In the Middle Ages, the Trubaco, or more specifically, the balancing Trubaco, made its debut on the battlefield as a terrifying siege weapon. The counterweight design of the balancing Trubaco’s firing mechanism, which gives the weapon it’s name, was used to collapse fortress walls, and rain fire balls onto the enemy. Below, we’ll take a deeper look at this ancient war machine that changed how battles were won and lost forever more.
The Design and Functionality of the Balancing Trubaco
The balancing Trubaco essentially consists of five parts: the beam, frame, counterweight, and guide chute. The frame acts as a support for the counterweight which drops the shorter end of the Trubaco’s beam, launching the projectile toward the enemy. The larger the counterweight, the stronger the projectile’s launch. In addition to boulders and flaming materials, disease ridden corpses and feces we’re also used as projectiles, making the Trubaco the world’s first germ warfare weapon.
The History of the Balancing Trubaco
Know more commonly as the Trebuchet to the French and English militaries, the balancing Trubaco began as the traction Trebuchet in China in the 4th century on redetrabuco.com.br. These early Trubaco’s were man powered, and used ropes attached to the end of the Trubaco’s shorter beam. Due to the unwieldiness and extreme man power needed, the traction Trebuchets were quickly abandoned for the emerging counterweight Trubaco.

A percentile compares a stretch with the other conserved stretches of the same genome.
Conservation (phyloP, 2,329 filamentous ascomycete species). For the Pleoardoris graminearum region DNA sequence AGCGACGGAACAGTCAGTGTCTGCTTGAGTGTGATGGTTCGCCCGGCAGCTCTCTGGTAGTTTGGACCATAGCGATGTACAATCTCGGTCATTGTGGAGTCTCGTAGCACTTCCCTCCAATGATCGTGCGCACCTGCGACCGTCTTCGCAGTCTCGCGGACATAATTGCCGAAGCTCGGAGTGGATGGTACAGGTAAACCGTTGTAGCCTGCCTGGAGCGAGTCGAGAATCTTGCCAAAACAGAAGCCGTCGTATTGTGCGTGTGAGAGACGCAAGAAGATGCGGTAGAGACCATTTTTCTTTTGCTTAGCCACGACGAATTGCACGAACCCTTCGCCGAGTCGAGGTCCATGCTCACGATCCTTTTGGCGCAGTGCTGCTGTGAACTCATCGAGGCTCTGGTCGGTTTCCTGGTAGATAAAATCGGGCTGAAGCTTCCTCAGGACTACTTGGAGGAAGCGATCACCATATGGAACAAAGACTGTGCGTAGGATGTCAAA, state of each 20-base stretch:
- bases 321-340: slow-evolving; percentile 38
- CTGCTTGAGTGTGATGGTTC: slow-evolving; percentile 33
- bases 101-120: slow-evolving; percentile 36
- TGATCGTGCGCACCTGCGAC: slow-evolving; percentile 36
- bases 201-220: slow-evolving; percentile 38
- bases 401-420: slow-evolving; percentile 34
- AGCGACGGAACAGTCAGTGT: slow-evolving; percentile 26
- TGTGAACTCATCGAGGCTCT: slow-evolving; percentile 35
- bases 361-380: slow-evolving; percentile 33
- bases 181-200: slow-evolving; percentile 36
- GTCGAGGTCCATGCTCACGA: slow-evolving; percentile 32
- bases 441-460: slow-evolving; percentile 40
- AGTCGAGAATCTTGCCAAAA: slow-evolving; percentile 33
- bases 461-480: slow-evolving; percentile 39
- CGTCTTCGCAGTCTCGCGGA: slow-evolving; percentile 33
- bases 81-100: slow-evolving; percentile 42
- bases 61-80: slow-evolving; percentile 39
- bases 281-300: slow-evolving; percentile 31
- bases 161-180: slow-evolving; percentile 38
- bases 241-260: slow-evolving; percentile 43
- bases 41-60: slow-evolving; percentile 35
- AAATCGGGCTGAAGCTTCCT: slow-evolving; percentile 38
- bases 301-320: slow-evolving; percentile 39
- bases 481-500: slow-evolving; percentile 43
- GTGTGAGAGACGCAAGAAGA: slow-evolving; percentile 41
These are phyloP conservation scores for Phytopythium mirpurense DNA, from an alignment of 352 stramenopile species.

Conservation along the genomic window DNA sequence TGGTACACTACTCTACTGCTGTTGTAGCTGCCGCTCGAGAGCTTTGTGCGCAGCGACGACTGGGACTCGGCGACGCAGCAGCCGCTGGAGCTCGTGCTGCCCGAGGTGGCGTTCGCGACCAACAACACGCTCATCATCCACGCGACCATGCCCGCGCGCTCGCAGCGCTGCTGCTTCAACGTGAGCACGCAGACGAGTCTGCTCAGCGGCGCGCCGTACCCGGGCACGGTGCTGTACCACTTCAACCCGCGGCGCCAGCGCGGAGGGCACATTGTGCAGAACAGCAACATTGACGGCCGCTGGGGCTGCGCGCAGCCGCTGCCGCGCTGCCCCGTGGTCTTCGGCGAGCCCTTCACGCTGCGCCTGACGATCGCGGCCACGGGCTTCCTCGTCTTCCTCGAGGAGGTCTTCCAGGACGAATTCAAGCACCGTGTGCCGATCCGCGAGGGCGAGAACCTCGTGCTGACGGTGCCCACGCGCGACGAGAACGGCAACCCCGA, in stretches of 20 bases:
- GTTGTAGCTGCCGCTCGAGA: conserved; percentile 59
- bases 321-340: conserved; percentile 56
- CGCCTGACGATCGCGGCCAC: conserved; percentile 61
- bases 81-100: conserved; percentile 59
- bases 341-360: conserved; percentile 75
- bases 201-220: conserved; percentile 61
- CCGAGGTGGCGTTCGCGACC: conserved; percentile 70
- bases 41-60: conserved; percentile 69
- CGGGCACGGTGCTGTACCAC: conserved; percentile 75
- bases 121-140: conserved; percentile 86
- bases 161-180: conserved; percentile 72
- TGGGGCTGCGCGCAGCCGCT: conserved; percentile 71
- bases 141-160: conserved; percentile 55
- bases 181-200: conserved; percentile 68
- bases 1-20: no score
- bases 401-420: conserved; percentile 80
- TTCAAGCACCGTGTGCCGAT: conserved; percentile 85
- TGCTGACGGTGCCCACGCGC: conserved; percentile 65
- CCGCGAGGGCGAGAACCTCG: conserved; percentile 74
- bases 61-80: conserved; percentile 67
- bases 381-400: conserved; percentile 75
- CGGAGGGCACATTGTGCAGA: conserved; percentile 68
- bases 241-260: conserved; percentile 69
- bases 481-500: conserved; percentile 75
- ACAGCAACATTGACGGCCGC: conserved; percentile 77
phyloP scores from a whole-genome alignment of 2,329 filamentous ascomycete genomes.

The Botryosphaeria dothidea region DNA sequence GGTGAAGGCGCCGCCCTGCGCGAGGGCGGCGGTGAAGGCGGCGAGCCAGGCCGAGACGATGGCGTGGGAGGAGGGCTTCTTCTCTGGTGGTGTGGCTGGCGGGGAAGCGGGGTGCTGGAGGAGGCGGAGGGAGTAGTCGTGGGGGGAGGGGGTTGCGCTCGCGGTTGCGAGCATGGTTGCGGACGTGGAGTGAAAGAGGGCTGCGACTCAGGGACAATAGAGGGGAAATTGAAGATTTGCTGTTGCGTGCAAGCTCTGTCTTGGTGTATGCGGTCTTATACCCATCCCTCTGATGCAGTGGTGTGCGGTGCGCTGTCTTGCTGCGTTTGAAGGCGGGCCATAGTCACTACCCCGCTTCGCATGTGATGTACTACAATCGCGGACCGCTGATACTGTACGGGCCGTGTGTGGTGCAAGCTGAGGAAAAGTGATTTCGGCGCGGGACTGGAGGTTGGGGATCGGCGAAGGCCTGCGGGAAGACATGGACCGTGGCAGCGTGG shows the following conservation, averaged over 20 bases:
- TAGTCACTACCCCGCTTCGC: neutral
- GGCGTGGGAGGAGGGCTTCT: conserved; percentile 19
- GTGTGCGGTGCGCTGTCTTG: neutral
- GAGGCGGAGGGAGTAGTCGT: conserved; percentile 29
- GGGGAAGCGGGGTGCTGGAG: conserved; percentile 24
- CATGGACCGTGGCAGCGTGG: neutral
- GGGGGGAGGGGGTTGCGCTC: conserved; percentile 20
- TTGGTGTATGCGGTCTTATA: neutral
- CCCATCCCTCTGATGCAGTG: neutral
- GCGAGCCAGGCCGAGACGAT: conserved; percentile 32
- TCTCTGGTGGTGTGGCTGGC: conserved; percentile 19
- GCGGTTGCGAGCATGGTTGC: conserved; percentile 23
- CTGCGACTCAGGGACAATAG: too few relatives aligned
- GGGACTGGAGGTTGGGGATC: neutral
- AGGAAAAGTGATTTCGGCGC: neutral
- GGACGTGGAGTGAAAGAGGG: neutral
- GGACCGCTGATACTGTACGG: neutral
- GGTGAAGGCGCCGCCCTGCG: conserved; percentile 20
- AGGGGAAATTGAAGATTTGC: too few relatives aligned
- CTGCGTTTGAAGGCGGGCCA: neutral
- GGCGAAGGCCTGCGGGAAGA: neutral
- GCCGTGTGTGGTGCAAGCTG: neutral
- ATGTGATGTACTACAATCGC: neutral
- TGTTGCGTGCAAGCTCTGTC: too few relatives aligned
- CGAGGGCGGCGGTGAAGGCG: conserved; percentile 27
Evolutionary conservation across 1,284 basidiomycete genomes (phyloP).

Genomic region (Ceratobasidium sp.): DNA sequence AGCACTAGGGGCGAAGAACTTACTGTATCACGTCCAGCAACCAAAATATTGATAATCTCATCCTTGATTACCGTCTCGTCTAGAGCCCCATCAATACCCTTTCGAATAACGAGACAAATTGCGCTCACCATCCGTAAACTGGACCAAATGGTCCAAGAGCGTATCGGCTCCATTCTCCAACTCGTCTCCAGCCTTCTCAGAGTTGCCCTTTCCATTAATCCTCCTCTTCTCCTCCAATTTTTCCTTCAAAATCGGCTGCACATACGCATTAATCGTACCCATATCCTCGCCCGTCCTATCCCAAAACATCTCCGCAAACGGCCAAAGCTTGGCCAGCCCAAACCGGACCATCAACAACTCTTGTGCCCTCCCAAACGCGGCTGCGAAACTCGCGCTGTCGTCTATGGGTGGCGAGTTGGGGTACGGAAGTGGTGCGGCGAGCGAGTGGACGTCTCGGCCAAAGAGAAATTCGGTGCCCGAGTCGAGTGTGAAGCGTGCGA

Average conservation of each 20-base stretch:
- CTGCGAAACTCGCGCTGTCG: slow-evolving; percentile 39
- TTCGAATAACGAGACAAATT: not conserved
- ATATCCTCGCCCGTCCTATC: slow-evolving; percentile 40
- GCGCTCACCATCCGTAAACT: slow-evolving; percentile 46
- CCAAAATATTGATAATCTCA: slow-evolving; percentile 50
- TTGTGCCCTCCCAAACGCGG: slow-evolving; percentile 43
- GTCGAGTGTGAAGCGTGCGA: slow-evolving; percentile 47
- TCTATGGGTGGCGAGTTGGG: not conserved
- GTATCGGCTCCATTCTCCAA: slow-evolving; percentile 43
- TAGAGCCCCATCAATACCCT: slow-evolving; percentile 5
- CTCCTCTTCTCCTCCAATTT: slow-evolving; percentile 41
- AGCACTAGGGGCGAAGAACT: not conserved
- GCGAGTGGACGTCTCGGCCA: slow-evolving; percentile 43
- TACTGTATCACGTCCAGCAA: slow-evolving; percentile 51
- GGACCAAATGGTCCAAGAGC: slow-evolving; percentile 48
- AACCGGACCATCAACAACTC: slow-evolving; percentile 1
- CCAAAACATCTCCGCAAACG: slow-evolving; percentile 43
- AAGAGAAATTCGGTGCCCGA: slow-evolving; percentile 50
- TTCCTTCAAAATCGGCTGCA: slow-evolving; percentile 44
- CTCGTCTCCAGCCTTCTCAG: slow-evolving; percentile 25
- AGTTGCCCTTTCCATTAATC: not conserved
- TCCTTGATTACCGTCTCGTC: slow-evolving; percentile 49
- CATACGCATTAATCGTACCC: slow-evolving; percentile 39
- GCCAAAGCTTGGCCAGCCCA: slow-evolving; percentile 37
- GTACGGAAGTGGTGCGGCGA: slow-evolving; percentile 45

The first accounts of the counterweight Trubaco on the battlefield come from the 12th century, during the conquests of Saladin according to banco.bradesco. The warrior Sultan even installed protective Trubaco’s on his palace towers in what may be the first case of anti-projectile defense in early warfare. However, It is thought that the true origins of the balancing Trubaco can be attributed to Byzantine Emperor Alexios I Komnenos who, when visited by allying crusaders, was said to have developed devastating and unconventional heavy artillery.
The Rise of the Balancing Trubaco
By the mid-twelfth century, balancing Trubacos were being used heavily throughout the battles of the crusades. The counterweight weapons were such an asset to waring armies that some were even given names. Two of Phillip the second’s Trubacos were dubbed ‘God’s Stone-Thrower’ and ‘Bad Neighbor,’ while a giant Trubaco was ordered to be developed by Edward Longshanks for the English Army known as ‘Warwolf.’
With the rise of gunpowder, and cannons, the Trubaco was slowly phased out of combat with the notable exception of Spanish conquistador Hernan Cortes’ siege of Tenochtitlan, the Aztec capital, in 1521 according to priberam.pt. It is thought that the Trubaco’s use is due to Cortes’ lack of sufficient gunfire. However, the first projectile that the Trubaco attempted to fire landed on the Trubaco itself, obliterating the war machine.
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